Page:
Survey shows that some homoeopaths and chiropractors advise against MMR http://bmj.com/cgi/content/full/325/7364/597?ijkey=BQfsqdBmNNN36
EDITORVaccination for measles, mumps, and rubella (MMR) is highly controversial.1 One of us (EE) found that some providers of complementary medicine have a negative attitude towards immunisation.2 We therefore evaluated and compared the response of professional homoeopaths, chiropractors, and general practitioners to an inquiry about MMR vaccination.
We obtained the email addresses of the three health professions from these websites: www.homeopath.co.uk/directory, www.chiro-online.com/interadcom, www.internetgp.com/gpsites/alphabet.htm. We also visited the private homepages of homoeopaths and chiropractors on the internet. We sent a letter in which a mother asked for advice about the MMR vaccination for her 1 year old child to all the addresses. We explained to all those who responded that the query was, in fact, part of a research project, giving them opportunity to withdraw their answers. The study was approved by the local ethics committee.
We contacted 168 homoeopaths, of whom 104 (72%) responded, 27 (26%) withdrawing their answers. We contacted 63 chiropractors, of whom 22 (44%) responded, six (27%) withdrawing their responses. No general practitioners responded. The table shows that only a few professional homoeopaths and a quarter of the chiropractors advised in favour of the MMR vaccination. Almost half of the homoeopaths and nearly a fifth of the chiropractors advised against it.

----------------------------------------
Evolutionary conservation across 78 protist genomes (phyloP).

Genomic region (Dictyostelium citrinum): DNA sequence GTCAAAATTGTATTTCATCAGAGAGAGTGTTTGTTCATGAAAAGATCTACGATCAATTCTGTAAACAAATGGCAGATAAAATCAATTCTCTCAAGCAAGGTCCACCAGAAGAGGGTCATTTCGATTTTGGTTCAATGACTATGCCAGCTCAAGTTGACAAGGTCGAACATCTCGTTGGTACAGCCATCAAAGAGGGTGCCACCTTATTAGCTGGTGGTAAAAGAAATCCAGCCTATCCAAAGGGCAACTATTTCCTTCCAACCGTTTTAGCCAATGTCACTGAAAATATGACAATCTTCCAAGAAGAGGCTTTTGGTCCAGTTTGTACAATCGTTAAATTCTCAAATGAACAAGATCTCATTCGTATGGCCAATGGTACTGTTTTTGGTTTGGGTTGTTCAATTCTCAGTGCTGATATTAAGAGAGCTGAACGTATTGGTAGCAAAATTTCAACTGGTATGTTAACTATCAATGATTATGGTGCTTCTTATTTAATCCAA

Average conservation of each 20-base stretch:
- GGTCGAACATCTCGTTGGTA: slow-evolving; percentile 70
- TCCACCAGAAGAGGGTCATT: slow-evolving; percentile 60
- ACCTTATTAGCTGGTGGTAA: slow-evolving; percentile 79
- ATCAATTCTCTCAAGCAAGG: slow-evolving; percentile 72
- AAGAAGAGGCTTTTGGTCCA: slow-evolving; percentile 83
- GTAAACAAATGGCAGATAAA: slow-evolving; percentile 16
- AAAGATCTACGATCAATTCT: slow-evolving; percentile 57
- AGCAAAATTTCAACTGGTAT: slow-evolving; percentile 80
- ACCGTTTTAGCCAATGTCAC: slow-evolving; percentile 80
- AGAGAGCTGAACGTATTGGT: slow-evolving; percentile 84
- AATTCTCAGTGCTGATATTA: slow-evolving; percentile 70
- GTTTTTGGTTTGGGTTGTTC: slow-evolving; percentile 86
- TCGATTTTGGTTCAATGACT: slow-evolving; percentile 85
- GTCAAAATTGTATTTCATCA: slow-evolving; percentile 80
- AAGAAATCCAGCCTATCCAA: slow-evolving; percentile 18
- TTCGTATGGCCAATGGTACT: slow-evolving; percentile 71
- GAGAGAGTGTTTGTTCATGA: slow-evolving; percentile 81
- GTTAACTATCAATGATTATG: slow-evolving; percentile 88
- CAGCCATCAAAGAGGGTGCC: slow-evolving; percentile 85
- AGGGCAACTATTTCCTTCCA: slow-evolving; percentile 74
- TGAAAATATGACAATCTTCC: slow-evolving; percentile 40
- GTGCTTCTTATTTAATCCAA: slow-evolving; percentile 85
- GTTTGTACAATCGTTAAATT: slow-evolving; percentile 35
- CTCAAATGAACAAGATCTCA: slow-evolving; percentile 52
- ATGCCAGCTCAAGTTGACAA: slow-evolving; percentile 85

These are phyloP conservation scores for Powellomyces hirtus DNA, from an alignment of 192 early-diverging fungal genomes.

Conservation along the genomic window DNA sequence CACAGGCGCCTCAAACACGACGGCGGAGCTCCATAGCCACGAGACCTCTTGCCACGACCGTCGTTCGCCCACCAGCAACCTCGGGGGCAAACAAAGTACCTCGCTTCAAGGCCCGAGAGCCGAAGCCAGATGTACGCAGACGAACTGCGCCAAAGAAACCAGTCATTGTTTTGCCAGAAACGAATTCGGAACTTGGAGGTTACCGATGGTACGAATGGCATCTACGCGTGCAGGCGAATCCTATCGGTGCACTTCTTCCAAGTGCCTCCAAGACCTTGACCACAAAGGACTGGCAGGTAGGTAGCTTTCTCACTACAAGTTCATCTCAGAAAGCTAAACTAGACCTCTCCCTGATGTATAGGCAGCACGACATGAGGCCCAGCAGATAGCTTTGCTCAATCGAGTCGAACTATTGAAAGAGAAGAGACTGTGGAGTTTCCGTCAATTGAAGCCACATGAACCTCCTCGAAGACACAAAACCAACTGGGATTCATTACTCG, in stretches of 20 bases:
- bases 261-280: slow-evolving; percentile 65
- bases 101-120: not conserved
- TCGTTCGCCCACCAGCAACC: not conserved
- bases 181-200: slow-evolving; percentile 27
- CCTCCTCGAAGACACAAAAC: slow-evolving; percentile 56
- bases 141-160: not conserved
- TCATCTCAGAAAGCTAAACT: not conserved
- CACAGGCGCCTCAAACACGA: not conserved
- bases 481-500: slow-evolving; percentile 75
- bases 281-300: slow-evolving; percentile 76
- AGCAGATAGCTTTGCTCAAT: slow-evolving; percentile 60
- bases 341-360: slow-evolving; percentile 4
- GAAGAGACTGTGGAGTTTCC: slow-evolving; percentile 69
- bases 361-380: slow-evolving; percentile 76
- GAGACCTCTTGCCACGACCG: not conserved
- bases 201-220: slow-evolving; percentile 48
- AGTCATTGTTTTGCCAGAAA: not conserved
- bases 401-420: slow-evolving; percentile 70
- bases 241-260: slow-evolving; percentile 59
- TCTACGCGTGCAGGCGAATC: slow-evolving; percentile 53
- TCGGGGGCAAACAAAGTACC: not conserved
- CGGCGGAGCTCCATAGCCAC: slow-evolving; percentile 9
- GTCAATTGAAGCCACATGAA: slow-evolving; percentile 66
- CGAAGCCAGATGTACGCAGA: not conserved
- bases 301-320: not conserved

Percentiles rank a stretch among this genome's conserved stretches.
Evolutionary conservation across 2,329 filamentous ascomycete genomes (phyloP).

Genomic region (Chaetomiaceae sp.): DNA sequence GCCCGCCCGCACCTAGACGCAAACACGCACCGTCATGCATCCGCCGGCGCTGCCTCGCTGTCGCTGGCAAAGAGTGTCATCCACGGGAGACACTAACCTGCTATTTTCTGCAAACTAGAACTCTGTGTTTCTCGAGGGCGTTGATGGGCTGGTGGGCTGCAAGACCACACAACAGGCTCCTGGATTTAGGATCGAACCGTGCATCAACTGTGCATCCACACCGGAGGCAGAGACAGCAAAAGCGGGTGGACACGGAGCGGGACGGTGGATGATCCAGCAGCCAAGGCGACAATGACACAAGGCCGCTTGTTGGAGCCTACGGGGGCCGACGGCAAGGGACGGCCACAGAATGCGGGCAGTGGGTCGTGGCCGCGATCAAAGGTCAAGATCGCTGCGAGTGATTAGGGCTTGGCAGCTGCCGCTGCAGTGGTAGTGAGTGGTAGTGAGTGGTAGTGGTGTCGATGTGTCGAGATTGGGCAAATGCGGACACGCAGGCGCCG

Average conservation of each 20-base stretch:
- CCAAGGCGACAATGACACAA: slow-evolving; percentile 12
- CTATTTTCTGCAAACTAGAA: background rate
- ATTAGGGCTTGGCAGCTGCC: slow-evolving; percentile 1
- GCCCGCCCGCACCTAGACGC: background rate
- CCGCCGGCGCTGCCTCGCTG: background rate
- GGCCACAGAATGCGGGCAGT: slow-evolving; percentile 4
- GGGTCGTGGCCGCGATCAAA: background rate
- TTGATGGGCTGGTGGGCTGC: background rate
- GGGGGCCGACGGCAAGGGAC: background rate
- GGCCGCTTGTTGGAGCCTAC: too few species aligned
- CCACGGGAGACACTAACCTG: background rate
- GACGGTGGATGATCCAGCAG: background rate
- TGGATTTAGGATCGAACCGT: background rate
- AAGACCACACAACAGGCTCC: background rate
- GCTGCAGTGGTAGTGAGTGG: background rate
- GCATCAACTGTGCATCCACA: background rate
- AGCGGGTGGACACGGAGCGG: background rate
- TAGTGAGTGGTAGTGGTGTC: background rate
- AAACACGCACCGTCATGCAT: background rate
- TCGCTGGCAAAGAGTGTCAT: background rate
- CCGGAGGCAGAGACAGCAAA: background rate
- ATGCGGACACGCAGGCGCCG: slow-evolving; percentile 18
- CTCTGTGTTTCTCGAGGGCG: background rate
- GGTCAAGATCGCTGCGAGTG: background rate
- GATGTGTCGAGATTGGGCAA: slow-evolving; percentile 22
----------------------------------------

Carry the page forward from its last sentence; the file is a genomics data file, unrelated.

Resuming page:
These data suggest that some providers of complementary medicine are
advising people against government policy. General practitioners,
on the other hand, seem not respond at all to patients' emails on
this delicate matter.
|.||Ferriman A. London mayor attacked for doing "irreparable
damage"on MMR. BMJ 2002; 325: 66
|2.||Ernst E. Rise in popularity of complementary and alternative medicine: reasons and consequences for vaccination. Vaccine 2002; 20: S90-S93[ISI].|